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Brain Exercises for Seniors

Enhancing Cognitive Function Through Brain Exercises for Seniors

Numerous studies have shown the correlation between brain exercises for seniors and the maintenance and enhancement of cognitive function. While it sounds scientific, improving your brain power (0r neuroplasticity) is rather simple. It involves everyday activities that most of us have heard of already.

Whether you’re hoping to improve your memory or enhance your ability to process information quickly, there are a wealth of enjoyable activities and games you can do. You can do them as frequently as you choose in order to get your brain juices flowing. These activities may also help to prevent or reduce the symptoms related to Alzheimer’s or Dementia.

Change Up Your Routine

According to Joyce Shaffer, author of Neuroplasticity and Clinical Practice: Building Brain Power for Health, changing up your routine and stimulating your brain with novel activities are vital to enhancing cognitive function.

Luckily for us, there are a host of ways you can mix up your daily tasks to keep your brain on its proverbial toes. Keep your brain working and learning by trying different routes on your daily walks. You could try a new card game the next time you’re with your group of friends. Think about learning a new skill on the computer or even a new language. The trick is to never stop learning, no matter how big or small the task.

Get Your Game On

Remember that games aren’t only for children. In fact, there are an infinite amount of games available to adults. From card games, word games and mathematics games, all the way to board games, we’re spoilt for choice with enjoyable and easily accessible brain boosters. Do some investigations into what could interest you, and try out a few different games to see what sticks.

A card game such as bridge is the perfect way to learn a new skill that challenges your brain every time you play it. But if you’re not a fan of card games try out a more simple or solo game such as sudoku, and give the analytical side of your brain a daily challenge.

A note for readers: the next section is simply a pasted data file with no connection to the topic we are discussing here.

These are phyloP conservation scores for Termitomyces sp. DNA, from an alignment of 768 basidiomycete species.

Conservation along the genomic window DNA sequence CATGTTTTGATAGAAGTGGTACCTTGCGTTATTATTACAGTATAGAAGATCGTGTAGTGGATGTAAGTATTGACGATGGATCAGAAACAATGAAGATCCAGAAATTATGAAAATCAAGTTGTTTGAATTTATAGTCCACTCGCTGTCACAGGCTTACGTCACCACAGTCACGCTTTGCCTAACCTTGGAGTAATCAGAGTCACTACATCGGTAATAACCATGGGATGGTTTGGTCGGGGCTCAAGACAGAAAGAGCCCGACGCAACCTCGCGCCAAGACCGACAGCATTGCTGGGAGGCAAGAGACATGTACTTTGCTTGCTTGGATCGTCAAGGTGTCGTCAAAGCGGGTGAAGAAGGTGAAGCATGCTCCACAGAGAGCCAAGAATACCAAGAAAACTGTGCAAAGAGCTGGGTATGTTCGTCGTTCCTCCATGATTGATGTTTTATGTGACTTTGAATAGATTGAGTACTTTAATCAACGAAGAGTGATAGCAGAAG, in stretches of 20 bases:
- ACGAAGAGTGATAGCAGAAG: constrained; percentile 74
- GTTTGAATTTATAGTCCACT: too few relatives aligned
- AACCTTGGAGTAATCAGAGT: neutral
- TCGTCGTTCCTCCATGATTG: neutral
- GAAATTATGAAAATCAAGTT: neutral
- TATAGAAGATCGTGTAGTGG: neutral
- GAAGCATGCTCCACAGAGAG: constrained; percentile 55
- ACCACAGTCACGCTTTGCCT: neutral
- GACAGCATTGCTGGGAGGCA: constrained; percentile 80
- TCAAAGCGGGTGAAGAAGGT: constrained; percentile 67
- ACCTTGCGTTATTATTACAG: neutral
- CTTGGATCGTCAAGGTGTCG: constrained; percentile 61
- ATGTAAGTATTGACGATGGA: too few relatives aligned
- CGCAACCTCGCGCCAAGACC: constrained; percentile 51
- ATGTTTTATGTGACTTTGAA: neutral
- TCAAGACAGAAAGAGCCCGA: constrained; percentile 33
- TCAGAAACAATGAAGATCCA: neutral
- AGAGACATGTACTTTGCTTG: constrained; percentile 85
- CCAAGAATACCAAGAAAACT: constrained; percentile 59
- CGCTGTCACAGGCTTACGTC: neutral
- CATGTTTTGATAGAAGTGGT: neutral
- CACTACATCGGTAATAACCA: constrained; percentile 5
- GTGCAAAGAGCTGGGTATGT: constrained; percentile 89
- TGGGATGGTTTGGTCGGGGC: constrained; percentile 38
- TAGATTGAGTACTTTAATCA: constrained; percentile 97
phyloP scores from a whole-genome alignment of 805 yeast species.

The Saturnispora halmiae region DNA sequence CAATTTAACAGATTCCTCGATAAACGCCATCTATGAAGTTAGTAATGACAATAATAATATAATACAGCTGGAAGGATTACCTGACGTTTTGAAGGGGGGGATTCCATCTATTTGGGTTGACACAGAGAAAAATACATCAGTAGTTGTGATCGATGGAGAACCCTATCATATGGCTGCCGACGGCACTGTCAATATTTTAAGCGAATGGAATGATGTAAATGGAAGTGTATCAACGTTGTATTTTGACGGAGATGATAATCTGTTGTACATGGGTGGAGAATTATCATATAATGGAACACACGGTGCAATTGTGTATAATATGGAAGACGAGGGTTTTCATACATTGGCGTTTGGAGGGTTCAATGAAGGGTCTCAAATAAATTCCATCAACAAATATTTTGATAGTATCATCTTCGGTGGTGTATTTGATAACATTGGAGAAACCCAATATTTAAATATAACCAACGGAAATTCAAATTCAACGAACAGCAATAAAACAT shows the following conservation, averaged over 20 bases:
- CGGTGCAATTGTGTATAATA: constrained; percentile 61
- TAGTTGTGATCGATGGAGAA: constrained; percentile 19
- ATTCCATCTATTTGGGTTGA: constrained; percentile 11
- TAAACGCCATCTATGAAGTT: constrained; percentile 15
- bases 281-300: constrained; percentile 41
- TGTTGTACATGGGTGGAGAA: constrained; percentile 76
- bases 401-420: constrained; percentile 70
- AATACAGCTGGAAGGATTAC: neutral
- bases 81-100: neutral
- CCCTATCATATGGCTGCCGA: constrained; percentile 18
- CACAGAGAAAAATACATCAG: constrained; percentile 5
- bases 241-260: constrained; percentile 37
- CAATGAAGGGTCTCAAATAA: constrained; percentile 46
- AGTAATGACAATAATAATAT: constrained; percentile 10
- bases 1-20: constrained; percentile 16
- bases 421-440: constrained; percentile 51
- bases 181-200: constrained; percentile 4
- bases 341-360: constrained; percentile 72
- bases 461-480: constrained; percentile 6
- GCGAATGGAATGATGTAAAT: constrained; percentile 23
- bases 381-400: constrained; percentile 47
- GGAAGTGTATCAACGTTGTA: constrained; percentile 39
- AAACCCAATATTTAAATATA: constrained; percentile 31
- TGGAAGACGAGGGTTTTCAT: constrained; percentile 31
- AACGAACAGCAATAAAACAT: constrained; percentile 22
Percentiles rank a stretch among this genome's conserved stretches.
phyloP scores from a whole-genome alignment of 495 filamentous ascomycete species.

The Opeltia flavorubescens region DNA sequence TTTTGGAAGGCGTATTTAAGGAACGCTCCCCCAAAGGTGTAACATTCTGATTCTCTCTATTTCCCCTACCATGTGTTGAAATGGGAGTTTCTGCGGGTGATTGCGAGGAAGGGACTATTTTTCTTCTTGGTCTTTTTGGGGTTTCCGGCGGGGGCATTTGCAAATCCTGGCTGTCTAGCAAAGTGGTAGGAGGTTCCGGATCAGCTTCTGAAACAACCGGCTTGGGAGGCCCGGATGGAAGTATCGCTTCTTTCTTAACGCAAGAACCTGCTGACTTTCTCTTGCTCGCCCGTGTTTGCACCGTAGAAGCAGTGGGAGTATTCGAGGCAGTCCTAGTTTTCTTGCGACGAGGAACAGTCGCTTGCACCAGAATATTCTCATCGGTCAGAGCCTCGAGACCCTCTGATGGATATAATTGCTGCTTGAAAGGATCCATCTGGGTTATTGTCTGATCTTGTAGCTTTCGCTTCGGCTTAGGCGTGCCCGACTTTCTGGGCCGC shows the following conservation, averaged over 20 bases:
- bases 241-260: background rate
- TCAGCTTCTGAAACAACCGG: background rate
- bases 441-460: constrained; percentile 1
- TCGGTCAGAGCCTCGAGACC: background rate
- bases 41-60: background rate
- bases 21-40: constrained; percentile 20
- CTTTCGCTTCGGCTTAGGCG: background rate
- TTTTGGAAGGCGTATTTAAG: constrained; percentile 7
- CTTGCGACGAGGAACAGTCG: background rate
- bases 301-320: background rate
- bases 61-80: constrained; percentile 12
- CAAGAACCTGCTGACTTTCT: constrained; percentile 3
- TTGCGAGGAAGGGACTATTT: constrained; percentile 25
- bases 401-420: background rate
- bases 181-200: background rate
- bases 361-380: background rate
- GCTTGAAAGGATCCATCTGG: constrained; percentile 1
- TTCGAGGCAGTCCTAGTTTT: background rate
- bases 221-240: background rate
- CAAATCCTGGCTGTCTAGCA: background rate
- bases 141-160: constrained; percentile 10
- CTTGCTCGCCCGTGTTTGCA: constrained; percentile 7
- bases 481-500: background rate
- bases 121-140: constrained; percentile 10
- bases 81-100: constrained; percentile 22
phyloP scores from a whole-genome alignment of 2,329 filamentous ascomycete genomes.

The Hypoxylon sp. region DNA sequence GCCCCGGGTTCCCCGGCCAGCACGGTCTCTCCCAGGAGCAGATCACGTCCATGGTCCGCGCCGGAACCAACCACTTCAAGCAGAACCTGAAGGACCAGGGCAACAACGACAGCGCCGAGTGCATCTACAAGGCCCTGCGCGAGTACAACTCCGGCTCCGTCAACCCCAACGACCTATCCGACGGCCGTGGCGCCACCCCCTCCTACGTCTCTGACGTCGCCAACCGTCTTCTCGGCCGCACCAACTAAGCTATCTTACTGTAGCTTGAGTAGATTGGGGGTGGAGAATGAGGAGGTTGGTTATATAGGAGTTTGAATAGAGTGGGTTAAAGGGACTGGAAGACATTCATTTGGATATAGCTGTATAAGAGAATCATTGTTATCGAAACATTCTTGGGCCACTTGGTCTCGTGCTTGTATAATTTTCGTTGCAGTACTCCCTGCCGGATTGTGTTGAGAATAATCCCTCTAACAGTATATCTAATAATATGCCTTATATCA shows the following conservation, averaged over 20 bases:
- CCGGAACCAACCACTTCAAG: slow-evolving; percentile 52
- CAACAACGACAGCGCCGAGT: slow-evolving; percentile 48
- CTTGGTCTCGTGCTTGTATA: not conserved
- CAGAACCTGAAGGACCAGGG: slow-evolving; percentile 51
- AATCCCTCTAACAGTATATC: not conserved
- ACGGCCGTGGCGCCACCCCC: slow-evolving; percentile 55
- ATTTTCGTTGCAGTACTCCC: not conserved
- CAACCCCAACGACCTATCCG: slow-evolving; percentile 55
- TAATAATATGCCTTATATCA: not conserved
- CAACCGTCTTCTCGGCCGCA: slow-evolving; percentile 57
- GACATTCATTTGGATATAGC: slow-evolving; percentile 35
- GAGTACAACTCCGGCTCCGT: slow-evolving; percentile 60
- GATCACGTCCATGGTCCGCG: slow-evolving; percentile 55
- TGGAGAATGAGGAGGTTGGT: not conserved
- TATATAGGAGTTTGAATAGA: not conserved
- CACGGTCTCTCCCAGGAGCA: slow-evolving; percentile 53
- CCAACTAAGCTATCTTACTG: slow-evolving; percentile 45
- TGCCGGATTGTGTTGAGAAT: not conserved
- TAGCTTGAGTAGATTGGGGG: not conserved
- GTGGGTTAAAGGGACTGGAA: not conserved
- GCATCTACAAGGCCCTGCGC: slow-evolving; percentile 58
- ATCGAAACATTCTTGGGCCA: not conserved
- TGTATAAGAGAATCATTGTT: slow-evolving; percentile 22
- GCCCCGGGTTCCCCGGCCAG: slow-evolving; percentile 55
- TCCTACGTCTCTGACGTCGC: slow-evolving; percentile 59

Enhance your literacy

Although reading is relaxing, it’s still working your brain. By taking in information and using your imagination to bring the words to life, you’re giving multiple parts of your brain a good workout. According to Stanford researchers, reading a novel for pleasure increases blood flow to the brain, while thinking about the value of the text is an effective cognitive exercise. If you’re still able to read, consider a membership at your local library and get into reading all types of genres that interest you.

If your eyesight is poor or your ability to hold a book is weak, ask a family member or friend to help. Otherwise, call on help from your aged care assistance services to find someone to read for you. Using your imagination to paint a picture of what’s being read to you still requires your brain to work.

Get Your Blood Flowing

The benefits of exercise can’t be understated. Your brain, just like any other organ, benefits from stimulation. Along with this comes an increased blood supply, exercise releases both serotonin and endorphins. These chemicals not only make us feel happy but, according to the Perth Brain Centre, also increase the chances of neurogenesis — the production of new brain cells. While doing exercise during our senior years is challenging, you can do whatever is manageable. The key is to get your blood flowing a little bit faster. It doesn’t matter whether it’s a gentle aqua aerobics class, or a few squats while holding onto a railing.

As we age, it gets more and more important to find ways to exercise our brains. By engaging in a weekly combination of the above, you can ensure you retain your memory and stave off any cognitive impairment, for as long as you possibly can.

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